LIFE is pretty sweet for Steeton-born netballer Natalie Haythornthwaite, who is naturally cock-a-hoop at present.
If anything, the only thing stressing the 25-year-old out has been avoiding any possibility of misplacing her new pride and joy of a Commonwealth Games gold medal.
In the aftermath of England’s thrilling defeat of host nation and strong favourites Australia last Sunday, Haythornthwaite gave her golden gong to mum Paula so the netballer would not lose it.
The plan backfired when the wing attack was faced with an impromptu media scrum and subsequent team photo on their arrival at Heathrow Airport.
“All the other girls had their medals round their necks and I was like oh no my mum has got mine because I was too scared to lose it,” laughed Haythornthwaite.
“I had to Tweet a picture of it on Wednesday saying ‘don’t worry guys, it’s actually here.’ Since that, I have not taken it off.
“Just so everyone knows, I have got my medal and I love the feeling of it being around my neck.”
Yet Haythornwaite hopes her team’s golden moment on the Gold Coast of Australia leads to an even more satisfying feeling in the long term with the netballer praying that becoming Commonwealth champions can help secure crucial funding for her sport.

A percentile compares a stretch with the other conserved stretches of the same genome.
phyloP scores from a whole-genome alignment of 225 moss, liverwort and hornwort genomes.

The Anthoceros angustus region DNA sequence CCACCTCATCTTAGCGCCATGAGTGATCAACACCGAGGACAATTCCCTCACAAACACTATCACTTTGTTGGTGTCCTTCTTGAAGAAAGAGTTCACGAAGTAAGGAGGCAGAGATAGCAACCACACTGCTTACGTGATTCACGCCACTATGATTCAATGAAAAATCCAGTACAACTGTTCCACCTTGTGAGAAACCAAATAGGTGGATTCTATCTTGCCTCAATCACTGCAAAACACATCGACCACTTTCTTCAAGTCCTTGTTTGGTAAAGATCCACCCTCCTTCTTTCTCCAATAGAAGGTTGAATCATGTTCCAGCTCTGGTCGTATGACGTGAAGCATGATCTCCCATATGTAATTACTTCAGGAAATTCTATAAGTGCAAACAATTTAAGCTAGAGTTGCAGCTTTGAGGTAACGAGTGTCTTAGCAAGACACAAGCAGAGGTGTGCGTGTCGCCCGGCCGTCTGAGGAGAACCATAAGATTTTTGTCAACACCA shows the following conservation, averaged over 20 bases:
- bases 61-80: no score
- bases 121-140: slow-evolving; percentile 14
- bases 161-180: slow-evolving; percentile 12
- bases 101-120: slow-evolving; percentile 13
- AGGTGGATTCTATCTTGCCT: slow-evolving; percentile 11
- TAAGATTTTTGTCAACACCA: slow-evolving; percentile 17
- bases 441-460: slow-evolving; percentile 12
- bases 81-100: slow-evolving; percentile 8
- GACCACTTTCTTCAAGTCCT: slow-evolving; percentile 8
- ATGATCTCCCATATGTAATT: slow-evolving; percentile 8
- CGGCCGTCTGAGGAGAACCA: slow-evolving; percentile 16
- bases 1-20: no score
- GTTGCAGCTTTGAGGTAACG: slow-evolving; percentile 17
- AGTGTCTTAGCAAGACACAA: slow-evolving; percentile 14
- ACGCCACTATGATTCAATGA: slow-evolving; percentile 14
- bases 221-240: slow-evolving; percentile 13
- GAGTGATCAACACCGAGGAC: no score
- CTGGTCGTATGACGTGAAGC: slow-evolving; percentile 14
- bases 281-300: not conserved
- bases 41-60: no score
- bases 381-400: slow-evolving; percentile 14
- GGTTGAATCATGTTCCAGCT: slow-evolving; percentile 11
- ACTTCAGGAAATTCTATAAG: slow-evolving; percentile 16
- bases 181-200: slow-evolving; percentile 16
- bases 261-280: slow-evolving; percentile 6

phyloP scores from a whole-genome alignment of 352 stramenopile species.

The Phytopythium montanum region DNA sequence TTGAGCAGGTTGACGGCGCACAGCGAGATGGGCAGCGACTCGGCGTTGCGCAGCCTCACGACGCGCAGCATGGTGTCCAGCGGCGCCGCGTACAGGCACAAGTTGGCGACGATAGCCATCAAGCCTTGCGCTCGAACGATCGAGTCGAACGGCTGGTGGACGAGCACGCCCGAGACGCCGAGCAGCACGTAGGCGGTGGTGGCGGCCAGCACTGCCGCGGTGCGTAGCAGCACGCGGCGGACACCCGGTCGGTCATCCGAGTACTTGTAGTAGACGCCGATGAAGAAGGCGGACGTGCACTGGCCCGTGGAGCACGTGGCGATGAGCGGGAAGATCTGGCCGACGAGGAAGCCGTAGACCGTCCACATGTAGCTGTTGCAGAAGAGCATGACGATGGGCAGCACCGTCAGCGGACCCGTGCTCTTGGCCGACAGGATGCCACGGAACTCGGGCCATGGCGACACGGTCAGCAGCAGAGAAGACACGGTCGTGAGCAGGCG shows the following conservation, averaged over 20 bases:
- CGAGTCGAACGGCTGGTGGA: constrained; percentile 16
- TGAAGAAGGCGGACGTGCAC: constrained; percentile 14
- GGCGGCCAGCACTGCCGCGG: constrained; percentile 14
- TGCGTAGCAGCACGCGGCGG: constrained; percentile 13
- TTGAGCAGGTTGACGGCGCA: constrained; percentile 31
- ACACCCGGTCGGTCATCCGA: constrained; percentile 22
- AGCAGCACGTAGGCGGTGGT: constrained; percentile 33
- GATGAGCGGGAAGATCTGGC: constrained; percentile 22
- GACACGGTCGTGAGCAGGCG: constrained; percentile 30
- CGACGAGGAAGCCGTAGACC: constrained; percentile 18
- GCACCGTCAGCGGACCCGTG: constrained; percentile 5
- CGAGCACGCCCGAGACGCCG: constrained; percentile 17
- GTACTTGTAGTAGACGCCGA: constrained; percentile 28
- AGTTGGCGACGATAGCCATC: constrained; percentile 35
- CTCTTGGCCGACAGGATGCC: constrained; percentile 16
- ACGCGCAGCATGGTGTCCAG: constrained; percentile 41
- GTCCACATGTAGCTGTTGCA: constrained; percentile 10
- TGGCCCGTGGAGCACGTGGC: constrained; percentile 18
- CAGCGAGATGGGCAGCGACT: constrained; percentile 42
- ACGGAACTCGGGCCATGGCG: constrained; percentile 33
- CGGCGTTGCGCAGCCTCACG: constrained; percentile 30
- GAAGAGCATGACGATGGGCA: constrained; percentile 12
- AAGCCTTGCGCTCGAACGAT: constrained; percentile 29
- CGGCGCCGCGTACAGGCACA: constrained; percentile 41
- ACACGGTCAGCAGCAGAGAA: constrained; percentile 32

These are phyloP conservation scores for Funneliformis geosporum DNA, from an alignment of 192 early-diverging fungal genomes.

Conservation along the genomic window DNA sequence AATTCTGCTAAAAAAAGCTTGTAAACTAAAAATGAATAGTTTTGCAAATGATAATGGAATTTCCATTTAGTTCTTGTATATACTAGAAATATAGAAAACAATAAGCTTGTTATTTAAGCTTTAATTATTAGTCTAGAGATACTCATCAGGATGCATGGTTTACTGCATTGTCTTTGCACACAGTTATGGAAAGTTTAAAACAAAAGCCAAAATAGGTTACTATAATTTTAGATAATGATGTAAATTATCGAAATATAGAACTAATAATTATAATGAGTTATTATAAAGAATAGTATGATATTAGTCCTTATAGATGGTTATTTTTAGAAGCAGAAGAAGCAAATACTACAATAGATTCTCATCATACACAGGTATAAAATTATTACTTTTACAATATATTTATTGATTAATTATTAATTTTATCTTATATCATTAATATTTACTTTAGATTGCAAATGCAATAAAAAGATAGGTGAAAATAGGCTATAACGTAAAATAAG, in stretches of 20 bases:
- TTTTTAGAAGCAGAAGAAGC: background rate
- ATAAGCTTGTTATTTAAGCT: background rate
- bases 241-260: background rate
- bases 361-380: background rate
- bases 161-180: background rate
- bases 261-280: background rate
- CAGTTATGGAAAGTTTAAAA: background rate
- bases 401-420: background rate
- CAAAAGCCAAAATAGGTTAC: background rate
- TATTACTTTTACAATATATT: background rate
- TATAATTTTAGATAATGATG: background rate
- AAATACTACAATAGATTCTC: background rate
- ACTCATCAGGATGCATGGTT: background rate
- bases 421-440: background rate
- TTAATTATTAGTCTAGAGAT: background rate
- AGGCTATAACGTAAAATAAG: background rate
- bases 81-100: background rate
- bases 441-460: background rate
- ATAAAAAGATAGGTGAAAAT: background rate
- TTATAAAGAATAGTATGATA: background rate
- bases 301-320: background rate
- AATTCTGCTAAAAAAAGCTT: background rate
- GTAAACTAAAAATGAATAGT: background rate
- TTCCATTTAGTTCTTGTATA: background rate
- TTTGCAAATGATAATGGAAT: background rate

Haythornthwaite played a pivotal role in helping England’s netball team savour the finest moment in their history last week when Tracey Neville’s side beat hot favourites Australia 52-51 in an epic final.
The Commonwealths, after all, is netball’s Olympics with the sport not currently competed for in the Games, something else that Haythornthwaite naturally hopes will eventually change.
It has been spoken about a lot recently and for me it would be absolutely devastating to see our funding go because we are moving forwards and in such a positive direction right now that we don’t want anything to stop that.Leon Clarke
Yet more pressing is the need for England netball to secure crucial funding with coach Neville admitting in the aftermath of Commonwealths glory that her sport still had a “noose around our neck” over funding issues.
English Netball is funded by Sport England through a combination of National Lottery money and Government cash, with the sport awarded £13.9m for development last February and £3m for the national team to cover the next four years.
Despite receiving the largest investment from Sport England for the 2017-2021 cycle, netball suffered a 34 per cent reduction in their grant from the previous wave.
England netball chief executive Joanna Adams has said that funding will only keep the full-time athlete programme going until 2019, after England’s staging of a home World Cup next summer.
UK Sport funds elite sport in the country, and does not currently contribute to netball, due to it not being an Olympic sport.
In short, it means that as things stand, the sport is looking at a situation where it will have to create its own revenue.
With netball in need of a shot in the arm, Haythornthwaite and England provided it and she is now hoping that claiming that wonderful Commonwealth Games gold in Australia can prove the catalyst for even more important developments to come.
Haythornthwaite told The Yorkshire Post: “We are so lucky for the past two years that we have been funded by Sport England and the National Lottery and without that we wouldn’t be able to be full-time athletes.